Party Politics

I’m not talking about the Presidential primaries. I’m talking about something a lot more stressful: Jackson’s birthday party.

I actually like parties – well, I like throwing parties. But my house is not made for indoor parties. We have a weird floor plan. Outdoor parties, we can do – we have a huge backyard, especially by California standards. But we do not have much contiguous space inside. Therefore, Jackson’s birthday parties cannot be at home.

I don’t abide by the “invite as many children as the birthday boy is old” crap. My son has friends. He should be able to invite them to his party. For his 3rd, 4th, and 5th birthdays, we invited everyone in his class at preschool, which pretty much meant we invited the preschool, plus a few friends we had outside of preschool. This year, we’re having his party at “The Lego Place” (not its real name), which comes with a limit on how many children can attend.

Now, I practically begged the boy to choose to go to Safari West and get his picture taken with a cheetah. But he didn’t want to, especially after we learned that at least two organizations enable a person to adopt, or sponsor, a cheetah. Upon learning that, Jackson wanted to adopt a cheetah (more on that in another post) and I suggested that we ask people who would normally get him a present to contribute to the adoption fund, and that lead him to decide he wanted a party.

For months, Jackson talked about who would be invited. I told him not to talk about it at school, and he says he didn’t. There were more and more names popping up. In the last days of Christmas break, we made the list. He came up with 10 people without breaking a sweat. Then he stopped. Now, I know my son had mentioned other kids, so I looked at his class picture.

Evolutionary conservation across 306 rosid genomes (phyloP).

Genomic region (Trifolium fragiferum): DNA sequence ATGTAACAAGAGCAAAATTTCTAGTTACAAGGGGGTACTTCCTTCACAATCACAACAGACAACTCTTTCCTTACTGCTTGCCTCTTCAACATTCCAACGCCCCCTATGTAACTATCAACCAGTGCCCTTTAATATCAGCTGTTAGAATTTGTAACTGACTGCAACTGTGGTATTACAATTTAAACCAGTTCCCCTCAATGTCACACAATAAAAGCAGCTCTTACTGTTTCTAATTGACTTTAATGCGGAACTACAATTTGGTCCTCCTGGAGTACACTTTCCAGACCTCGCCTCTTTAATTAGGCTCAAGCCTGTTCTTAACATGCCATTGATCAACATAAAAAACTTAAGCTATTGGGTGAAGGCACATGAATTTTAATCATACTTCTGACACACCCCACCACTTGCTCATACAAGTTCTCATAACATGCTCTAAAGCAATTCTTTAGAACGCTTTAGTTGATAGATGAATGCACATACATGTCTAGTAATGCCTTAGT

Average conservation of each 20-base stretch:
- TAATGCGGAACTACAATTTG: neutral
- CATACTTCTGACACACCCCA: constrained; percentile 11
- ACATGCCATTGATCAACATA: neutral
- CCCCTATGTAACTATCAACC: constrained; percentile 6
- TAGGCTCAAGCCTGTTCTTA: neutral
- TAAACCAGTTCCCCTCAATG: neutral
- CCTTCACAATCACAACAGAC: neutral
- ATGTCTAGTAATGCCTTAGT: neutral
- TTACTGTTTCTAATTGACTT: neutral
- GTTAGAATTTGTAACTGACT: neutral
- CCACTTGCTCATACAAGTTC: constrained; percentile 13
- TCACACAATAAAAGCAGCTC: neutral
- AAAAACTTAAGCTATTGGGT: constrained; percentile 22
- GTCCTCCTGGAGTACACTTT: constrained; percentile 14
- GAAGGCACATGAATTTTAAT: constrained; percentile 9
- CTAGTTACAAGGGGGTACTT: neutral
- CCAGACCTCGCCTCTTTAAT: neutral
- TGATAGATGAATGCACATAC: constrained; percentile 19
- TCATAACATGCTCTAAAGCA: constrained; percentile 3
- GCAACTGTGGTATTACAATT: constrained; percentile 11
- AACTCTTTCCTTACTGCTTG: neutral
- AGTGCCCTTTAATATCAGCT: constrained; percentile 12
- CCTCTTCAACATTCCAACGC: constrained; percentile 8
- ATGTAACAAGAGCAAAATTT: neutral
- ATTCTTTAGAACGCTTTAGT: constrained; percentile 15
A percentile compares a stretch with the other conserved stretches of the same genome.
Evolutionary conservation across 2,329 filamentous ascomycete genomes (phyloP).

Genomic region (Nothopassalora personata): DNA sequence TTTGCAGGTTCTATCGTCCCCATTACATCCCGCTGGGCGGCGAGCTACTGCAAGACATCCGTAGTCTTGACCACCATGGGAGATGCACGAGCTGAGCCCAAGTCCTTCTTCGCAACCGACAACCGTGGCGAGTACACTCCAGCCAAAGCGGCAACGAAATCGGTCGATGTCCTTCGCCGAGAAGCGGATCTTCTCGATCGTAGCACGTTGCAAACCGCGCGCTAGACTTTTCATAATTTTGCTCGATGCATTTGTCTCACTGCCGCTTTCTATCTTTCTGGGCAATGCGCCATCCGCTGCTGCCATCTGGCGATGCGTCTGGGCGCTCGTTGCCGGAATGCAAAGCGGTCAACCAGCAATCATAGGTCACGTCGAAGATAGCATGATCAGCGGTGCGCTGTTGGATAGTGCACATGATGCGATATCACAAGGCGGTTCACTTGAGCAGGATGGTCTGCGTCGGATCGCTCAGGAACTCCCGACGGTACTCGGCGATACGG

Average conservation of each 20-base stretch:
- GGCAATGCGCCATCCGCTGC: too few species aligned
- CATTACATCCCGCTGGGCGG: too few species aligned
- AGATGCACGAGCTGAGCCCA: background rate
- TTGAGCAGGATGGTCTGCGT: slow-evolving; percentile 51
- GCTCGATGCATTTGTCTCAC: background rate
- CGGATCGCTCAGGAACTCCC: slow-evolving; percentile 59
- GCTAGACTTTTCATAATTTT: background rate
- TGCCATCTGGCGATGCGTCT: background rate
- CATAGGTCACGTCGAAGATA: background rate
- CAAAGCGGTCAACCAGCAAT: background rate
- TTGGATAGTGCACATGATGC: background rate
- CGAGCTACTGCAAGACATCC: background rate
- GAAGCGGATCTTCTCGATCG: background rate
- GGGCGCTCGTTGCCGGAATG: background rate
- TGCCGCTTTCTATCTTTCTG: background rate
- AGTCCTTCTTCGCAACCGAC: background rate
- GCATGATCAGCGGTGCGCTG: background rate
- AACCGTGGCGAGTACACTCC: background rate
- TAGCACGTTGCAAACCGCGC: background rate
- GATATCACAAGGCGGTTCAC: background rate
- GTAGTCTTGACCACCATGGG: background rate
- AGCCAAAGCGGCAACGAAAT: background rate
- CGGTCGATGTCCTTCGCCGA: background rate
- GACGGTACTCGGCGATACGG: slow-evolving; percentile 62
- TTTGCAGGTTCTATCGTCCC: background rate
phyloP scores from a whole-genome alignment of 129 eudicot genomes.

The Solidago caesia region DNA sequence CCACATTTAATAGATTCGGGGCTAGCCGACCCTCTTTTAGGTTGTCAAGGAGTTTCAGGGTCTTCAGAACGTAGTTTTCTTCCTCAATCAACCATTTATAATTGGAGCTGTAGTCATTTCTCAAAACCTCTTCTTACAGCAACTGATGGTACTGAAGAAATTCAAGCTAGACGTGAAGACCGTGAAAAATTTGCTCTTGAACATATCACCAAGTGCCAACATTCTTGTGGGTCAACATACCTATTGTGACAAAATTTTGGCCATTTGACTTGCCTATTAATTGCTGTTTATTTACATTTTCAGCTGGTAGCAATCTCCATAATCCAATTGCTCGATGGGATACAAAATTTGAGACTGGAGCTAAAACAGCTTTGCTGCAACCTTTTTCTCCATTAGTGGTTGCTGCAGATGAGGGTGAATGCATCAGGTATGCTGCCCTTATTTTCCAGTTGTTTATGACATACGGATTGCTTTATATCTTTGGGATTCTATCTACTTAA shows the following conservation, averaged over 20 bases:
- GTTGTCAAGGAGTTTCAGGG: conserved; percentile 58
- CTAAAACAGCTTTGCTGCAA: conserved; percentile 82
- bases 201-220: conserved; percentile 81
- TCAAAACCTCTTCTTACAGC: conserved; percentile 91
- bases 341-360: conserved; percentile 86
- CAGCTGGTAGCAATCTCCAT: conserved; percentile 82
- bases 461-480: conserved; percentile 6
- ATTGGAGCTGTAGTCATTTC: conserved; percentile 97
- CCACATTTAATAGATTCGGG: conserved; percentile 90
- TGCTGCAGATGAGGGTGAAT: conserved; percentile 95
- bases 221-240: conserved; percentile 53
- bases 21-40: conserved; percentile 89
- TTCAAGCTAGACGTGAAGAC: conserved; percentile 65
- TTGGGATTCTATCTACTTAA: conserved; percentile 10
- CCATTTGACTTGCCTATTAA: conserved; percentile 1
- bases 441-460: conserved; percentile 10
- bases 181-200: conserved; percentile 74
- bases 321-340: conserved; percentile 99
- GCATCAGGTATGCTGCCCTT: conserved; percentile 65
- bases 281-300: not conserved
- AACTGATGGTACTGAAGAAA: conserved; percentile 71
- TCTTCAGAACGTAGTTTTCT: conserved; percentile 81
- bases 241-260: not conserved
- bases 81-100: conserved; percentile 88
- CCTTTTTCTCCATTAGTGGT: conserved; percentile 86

Me: “Didn’t you say you work with This Boy all the time?”

Jackson: “Oh yeah. Invite him. And then we have to invite This Other Boy, because they’re friends.”

Me: “And didn’t you say you wanted This Guy?”

Jackson: “Yeah, This Guy. And His Sibling, because His Sibling is in my group.”

I did the prompting because, a) I didn’t want him to get back to school and say, “Oh yeah, we should have invited So-and-So”, and b) because I didn’t want him to leave anyone out if he didn’t have to. We had a number of people we could invite, and I wanted to go with that.

Then we realized we forgot 2 people we play with on a regular basis. One of my high school friends still lives in the Bay Area and she has 2 daughters, and it seems the only time we get to see each other is at birthday parties, so…  Jackson chose to invite them, though. I didn’t force him to invite anyone.

Which brings me to the most stressful part. There’s a boy that Jackson has a love/hate relationship with. Sometimes they get along famously, sometimes they fight like only 5-year old boys can. (As far as I can tell, it’s just because of their personalities. One boy isn’t to blame.) In our most recent encounters, they fought. Jackson preferred not to invite him. I’m friends with his mom. Other people she knows are being invited. I tried to explain this to Jackson as best I could without using guilt. (My mother was the master of the guilt trip and I do not want to lay that on my kids.) He didn’t particularly care.

And the second most stressful part: There’s an age limit. I mean, we’re playing with Legos and they have planned activities. The Lego Place said we could invite younger children, but they’d be in a different area. So we decided not to invite children under age 4, which omits a couple of newer friends who I hope don’t feel too slighted.

Cassie’s birthday is in October, and around mid-October, it’s still warm in the Bay Area. She’ll be having the suburbs’ largest 1st birthday party at our local park. Hopefully, there won’t be too much stress associated with the guest list.

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